Everyone Will Want to be at the Kids’ Table!

Have you ever been stuck at the kids’ table for a holiday gathering? Normally, it’s the worst seat in the house. A rickety card table set with mismatched dishes, strategically placed a good distance from the main dining table so the adults can enjoy a nice dinner without being interrupted by kid shenanigans. Being the youngest in my family, I’m very familiar with life at the kids’ table. That’s why I had a blast designing a kids’ table for my Holiday Open House that was so fun, and so cool, it would be the envy of all the adults. Call it kid rebellion!

Want to make your kids’ table the envy of everyone who gathers at your home for the holidays? Here are 5 tips: 

1. Set the Stage with Fun Place Settings

You know you are going to have fun for dinner when you sit down at a table set like this one. My favorite layer is the first: a chalkboard table runner used instead of a tablecloth or placemats. I am over the moon in love with this paper, which comes neatly bundled in rolls just like wrapping paper. I’ve blogged about it already, so you know all the fun ways you can use it. Here’s just another example.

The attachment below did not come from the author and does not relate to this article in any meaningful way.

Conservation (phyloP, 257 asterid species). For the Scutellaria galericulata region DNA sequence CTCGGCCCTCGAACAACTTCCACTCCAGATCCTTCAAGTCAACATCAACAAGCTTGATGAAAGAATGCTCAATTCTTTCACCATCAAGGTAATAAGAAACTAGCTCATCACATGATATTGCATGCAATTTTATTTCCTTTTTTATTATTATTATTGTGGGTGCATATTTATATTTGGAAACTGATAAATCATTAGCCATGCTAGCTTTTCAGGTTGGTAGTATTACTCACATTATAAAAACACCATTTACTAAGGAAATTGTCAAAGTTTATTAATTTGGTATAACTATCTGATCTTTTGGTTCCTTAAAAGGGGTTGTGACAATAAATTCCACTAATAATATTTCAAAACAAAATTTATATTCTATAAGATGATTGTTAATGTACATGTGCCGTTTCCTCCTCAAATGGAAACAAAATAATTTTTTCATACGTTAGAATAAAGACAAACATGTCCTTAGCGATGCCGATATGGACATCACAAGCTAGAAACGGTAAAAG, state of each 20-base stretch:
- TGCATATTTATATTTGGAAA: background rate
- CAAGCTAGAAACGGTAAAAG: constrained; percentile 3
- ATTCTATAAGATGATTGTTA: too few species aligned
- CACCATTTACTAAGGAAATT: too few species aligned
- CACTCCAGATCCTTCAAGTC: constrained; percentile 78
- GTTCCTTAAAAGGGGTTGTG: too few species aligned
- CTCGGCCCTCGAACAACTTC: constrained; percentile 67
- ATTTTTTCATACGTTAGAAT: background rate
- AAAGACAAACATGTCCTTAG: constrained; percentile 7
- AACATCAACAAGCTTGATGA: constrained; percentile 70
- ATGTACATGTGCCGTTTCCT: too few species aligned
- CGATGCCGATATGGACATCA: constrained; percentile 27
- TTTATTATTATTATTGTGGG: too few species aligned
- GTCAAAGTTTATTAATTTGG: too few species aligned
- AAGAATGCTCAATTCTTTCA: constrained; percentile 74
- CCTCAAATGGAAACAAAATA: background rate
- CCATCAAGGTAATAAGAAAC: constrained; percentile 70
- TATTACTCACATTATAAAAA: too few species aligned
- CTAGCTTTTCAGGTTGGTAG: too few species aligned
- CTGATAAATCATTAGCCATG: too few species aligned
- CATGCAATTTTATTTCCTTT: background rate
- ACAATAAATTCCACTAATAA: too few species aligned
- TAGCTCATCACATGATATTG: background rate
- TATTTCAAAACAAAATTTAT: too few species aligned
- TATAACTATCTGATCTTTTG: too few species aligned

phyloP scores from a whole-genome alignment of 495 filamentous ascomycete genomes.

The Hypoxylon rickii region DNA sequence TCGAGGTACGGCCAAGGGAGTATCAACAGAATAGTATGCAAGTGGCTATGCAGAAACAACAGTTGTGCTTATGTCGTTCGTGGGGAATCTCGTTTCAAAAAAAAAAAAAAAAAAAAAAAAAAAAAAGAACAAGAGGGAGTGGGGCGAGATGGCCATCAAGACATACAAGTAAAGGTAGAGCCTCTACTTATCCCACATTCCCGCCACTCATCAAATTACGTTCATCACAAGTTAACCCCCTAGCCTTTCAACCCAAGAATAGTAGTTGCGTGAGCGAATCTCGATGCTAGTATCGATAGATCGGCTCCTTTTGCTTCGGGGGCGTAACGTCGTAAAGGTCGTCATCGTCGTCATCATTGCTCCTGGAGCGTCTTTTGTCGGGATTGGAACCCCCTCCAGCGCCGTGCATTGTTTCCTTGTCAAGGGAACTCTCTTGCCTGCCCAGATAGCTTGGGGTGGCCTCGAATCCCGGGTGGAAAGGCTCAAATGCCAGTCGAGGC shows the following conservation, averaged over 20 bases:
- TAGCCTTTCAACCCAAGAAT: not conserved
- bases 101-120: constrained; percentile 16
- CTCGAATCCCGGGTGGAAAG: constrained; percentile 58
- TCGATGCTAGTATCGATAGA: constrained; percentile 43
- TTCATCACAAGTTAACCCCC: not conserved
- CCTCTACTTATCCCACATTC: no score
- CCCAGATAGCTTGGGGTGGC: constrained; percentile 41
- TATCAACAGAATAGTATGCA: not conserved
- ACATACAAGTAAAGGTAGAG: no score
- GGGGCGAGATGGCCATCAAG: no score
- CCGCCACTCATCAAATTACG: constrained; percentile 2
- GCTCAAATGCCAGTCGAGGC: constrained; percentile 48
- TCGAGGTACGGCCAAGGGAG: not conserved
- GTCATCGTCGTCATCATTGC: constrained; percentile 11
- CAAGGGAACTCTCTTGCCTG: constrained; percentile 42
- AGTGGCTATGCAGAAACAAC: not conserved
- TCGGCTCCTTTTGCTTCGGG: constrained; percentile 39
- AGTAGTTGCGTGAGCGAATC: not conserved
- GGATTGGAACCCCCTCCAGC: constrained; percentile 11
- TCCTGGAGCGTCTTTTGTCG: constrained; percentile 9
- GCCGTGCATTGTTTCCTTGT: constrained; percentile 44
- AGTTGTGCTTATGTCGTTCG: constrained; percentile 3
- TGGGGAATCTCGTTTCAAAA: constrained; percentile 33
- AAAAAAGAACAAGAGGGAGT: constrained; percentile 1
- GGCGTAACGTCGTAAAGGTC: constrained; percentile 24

We picked a non-traditional palette for our kids’ table, using blue, pink and red to evoke a kid-friendly feel.  When you decorate your holiday table, don’t feel confined to the standard red and green. I’ve featured unconventional colors like apple green and turquoise in my holiday décor because new tones refresh the look of the season.

When you create place setting that make kids smile, be sure to use lots of color and pattern, plus playful, touchable linens, like these red napkins trimmed in fluffy pompoms. These lidded Mason jar cups, complete with a chalkboard space to write in each guest’s name and a candy striped straw, complete the fun.

It’s way more fun to stay hydrated when you get to fill your glass at a playfully decorated carafe. The countertop in my kitchen nook provided an ideal spot for a drinks station for kids – if anyone spills a bit, no problem. This durable but adorable wooden tray not only keeps the carafes from slipping, it collects drips and spills.  We thought the adults in charge of the little ones might also enjoy some liquid cheer, so we staged one of our carafes for the “over 21” crowd. It’s the perfect place for mulled wine or eggnog.

This grouping is fun yet elegant, thanks to layers of interesting dishes and serving pieces, just like those you might have on hand at your home. We gave our carafes a pretty stage by placing them atop cake plates. Since we love to blend color and pattern at Nell Hill’s, we topped the cake plates with a few of the same dishes we used on the table. Any kind of drinks container, from an urn to a pitcher, can be given a touch of holiday cheer just by adding picks and ribbons. Our cluster of pinecones and berries, tied up with a candy cane ribbon, did just the trick.


2. Advertise the Fun